The first week of prep football is in the record books. Our five area teams went 2-3 on Friday night. There were plenty of lessons to be learned from the first week of football. After going through the statistics and other game notes, this is what we learned from the first week.
Storm Lake, if they can keep their offense balanced like this, will be a tough out for anyone on the season. The Tornadoes ripped through Cherokee on Friday night showing a great balance of the run and pass game. The Storm Lake rushing attack wasn't just on one player either. Three Tornadoes had over 40 yards on the ground and a score.
Senior quarterback Michael Demers led a nice aerial assault to balance the ground attack. The defense of the Tornadoes shut down the Cherokee run game, limiting the Braves to 34 yards on 26 carries. Even jumping out to the earlier 26-8 advantage, the Tornadoes were able to limit what they gave up on the ground. Despite giving up over 200 yards through the air, Storm Lake forced Cherokee to complete less than 50% of their passes, and managed to pick one off.
If this opening contest is any indication, the Tornadoes might be in store for a good season.
Alta-Aurelia has a really dynamic rushing attack to lead their offense. Junior running back Kaleb Sleezer was slippery against Ridge View on Friday night, and managed to rip off a giant run in the first quarter along with his huge 84 yard punt return for a score. Sophomore Nick Gaes brings the thunder to the running game, earning those tough yards up the middle.
Senior QB Skylar Solko did enough to ensure Ridge View did not sell out against the run, throwing for two scores. However, the Warrior defense had a hard time containing Ridge View quarterback senior Tyler Wingert.
Wingert was a true duel threat for the Raptors passing for 157 yards and running for 98 more to go along with two passing scores. Wingert would've had more yards on the ground, but a holding call brought back a long touchdown scamper. Both Alta-Aurelia and Ridge View showed a lot of moxie on Friday night in a very well contested game.
If these two squads play up to their potential, there is no reason why they cannot be in the playoff hunt this season.
Newell-Fonda needs to remember that an opening night loss is not the end of the season. Two seasons ago, the Mustangs opened up their season with an 0-3 record before reeling off to a state championship. It's never about how you begin the season, it's how you play through a rough start to end it.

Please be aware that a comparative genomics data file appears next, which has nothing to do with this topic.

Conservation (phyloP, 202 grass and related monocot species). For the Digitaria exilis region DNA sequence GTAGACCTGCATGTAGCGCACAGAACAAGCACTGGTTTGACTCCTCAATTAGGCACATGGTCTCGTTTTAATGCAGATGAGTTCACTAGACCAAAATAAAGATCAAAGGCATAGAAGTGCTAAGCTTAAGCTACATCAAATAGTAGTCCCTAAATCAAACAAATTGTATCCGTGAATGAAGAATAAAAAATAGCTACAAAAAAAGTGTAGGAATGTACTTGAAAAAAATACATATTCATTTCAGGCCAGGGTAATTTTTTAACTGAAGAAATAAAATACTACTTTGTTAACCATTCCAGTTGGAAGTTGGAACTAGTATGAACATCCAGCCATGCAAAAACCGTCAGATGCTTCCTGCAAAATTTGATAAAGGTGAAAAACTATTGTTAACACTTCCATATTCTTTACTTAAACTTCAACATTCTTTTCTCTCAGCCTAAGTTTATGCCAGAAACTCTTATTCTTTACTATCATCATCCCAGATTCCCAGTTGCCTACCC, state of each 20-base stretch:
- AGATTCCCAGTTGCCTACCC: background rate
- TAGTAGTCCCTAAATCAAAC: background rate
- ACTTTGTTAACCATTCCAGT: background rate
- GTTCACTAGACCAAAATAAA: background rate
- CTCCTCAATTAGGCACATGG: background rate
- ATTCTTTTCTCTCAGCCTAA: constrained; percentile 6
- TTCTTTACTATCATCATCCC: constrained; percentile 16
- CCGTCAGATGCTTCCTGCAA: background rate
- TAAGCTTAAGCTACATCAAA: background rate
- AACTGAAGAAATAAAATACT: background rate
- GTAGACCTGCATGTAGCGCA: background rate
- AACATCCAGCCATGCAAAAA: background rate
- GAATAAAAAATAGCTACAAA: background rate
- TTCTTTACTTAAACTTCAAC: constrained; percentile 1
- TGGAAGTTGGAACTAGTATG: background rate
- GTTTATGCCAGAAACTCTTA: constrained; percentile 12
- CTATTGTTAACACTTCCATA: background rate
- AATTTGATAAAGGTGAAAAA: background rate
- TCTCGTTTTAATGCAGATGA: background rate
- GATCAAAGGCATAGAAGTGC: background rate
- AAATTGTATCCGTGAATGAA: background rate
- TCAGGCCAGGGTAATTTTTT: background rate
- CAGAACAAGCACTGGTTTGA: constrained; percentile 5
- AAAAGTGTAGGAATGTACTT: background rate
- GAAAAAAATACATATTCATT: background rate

Yes, the Mustangs struggled, but one has to remember they are replacing key cogs from last year's semi-final squad. Coon Rapids-Bayard only lost three players to a 6-4 team last year, and brought back their returning rushers from a year ago.
Giving up 483 yards on the ground will not happen every week. CRB was simply a more experienced team who has spent more time playing in a starting role than Newell-Fonda has and won the war up front.
The Mustangs did some good things on Friday night. The offense still managed to put up points led by senior Reed Kruse on the ground. If you look at the stat sheet, Kruse is the lone senior listed in tackles, rushing, passing or receiving. A young team needs time to develop.
Sioux Central's rushing attack seems to be back again this year. The combination of seniors Brady Rusk and Mac Prior did some damage against Manson-NW Webster despite the loss. The senior duo combined for 279 yards and two scores. Both of them averaged over five yards a tote.
The biggest difference in the ten point loss for the Rebels were two fumbles and two long touchdown runs. The Rebel defense gave up touchdown runs of 58 and 63 yards on Friday night. If you take away the two turnovers and the long runs, Sioux Central only allowed 132 yards on the ground.
The biggest takeaway is that an opening night loss is not the end of the world. All five teams have work to do through the long season. If all of them play up to their potential, it will be a fun season for all five squads.